We’re back to civilization after a wonderful camping trip in the Ocala National Forest. The campground where we stayed at Salt Springs was an interesting combination of two very different types of camping experience. We were in the “primitive” area for tent campers, which was only primitive in the sense that it didn’t have electrical hookups. The restrooms and hot showers and tent sites were some of the best we’ve seen. It was quiet and practically deserted.
It turns out that almost all of the people staying there were at the other end in the area for RV’s. We were amazed at how full that area was, but it was so well separated from our area that we didn’t realize until the second day how full it was.
The tent section was a short distance from the swimming area, which is a beautiful pool built around the spring.
February is still too cold for me to think about swimming but, supposedly the water in the spring stays at a constant 72 degrees. It bubbles up from 7 large and 2 small vents in the limestone base. Most of the pool is only 2 feet deep with clear blue water where you can watch the many fish swimming around. The water is deeper over the vents; some of the vents are reported to be up to 20 feet deep.
What we also liked about camping at Salt Springs was the easy accessibility to the many hiking trails within the National Forest. The Florida National Scenic Trail runs the length of the forest. Obviously, we couldn’t hike all of it in the short time we were there but we did do an out-and-back section of it one afternoon.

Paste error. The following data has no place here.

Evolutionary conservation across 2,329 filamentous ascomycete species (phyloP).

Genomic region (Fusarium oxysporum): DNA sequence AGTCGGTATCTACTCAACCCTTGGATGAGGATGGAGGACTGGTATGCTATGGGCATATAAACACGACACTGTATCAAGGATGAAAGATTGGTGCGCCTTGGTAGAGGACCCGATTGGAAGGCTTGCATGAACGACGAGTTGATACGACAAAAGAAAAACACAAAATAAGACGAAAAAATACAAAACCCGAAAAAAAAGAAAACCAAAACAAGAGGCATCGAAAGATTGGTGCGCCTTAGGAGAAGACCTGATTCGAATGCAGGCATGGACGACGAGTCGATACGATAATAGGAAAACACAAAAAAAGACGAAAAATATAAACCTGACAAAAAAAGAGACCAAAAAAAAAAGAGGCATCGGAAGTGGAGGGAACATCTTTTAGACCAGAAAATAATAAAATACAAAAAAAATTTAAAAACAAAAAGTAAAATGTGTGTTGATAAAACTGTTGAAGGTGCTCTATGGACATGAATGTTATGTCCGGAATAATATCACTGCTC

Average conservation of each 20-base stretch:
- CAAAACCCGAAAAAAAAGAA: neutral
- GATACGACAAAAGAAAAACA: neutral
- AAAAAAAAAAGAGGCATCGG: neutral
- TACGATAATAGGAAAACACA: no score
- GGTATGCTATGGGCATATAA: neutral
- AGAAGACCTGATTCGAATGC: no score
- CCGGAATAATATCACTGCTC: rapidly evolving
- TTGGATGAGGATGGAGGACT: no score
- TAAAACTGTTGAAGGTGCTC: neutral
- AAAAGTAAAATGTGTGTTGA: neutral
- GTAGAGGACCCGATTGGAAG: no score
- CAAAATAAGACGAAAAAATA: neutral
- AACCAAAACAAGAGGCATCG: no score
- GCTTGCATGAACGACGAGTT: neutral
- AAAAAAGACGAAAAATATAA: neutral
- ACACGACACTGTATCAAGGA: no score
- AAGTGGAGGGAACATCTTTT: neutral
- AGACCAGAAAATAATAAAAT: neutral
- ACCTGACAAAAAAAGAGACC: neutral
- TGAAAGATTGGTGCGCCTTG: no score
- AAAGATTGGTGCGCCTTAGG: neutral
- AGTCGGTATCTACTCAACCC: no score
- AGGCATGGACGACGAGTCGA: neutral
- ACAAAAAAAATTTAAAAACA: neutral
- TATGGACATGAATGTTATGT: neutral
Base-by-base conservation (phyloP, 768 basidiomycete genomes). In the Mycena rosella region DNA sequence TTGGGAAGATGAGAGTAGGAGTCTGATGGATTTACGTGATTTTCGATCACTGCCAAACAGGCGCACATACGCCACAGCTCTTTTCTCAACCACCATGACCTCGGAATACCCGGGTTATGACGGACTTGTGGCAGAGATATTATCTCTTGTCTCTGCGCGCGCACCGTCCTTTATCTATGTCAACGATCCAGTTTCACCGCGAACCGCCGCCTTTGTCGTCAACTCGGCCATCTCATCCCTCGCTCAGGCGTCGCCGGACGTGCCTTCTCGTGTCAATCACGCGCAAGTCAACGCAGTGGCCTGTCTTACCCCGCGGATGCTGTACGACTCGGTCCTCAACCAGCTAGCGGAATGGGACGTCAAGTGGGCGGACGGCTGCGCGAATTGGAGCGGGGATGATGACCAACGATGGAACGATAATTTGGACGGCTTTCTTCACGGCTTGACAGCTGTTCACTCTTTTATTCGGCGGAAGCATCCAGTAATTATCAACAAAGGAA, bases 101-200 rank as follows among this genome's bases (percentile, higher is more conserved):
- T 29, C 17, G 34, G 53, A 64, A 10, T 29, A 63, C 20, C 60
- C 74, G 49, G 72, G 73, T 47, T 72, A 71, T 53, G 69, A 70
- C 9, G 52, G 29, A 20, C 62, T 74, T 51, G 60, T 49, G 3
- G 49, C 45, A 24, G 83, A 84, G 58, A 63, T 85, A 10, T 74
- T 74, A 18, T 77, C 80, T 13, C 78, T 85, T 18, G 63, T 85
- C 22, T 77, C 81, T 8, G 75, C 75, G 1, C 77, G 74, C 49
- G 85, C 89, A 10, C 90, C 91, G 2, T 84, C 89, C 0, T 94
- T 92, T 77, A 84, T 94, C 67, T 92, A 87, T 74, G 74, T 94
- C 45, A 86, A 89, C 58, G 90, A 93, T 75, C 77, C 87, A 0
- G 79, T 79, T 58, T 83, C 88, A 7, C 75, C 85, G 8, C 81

We walked through pine scrub and oak hammocks and then the trail opened up to a view overlooking Hopkins Prairie, a massive wet prairie basin. Of course, with the ongoing drought in Florida, a lot of it is now dried up.
We did enjoy watching 2 pairs of sand hill crane making their way across the prairie.
The St. Francis Trail that we hiked on the second day was a 7-mile circuit hike that led us down to the banks of the St. John’s River.
In the 1880’s there was a town called St. Francis at this site, but we were a bit disappointed to find no evidence of a past settlement anywhere at the site, not even a signpost to indicate where it had been.
Today’s hike, on the Yearling Trail, was the most interesting from a historical perspective. It traverses an area called Pat’s Island, which is not an island in the usual sense. Settlers called these areas of wilderness islands because they were oases of fertile soil and moisture surrounded by a massive “sea” of pine scrub. Pat’s Island was abandoned by its residents in 1935, after less than 100 years of human occupation.
In 1933 the author Marjorie Kinnan Rawlings stayed with the last two inhabitants of the island, Calvin and Mary Long. Calvin’s childhood story of nursing a deer from a fawn inspired Rawlings to write her Pulitzer Prize winning novel, “The Yearling.” The novel was made into a movie starring Gregory Peck and Jane Wyman and filmed on location in the early 1940’s.
Residents of Pat’s Island used this sinkhole, which is now dry, as their source of water.
Remains of a cattle dip site.
The Long family cemetery.
Today’s hiking weather was some of the sunniest and pleasant we have had. We were very tempted to spend another day camping but decided to continue on with our plans to leave Ocala National Forest. This evening we are thankful that we made that decision. The first significant amount of rain has showed up here in the form of some heavy thunderstorms. I may have complained about the continued cloudiness and threat of rain last week in Gainesville, but, in actuality there was hardly any rain there during that time. It’s good to see some rain finally getting here and especially good to be in a nice, dry motel room while it’s raining!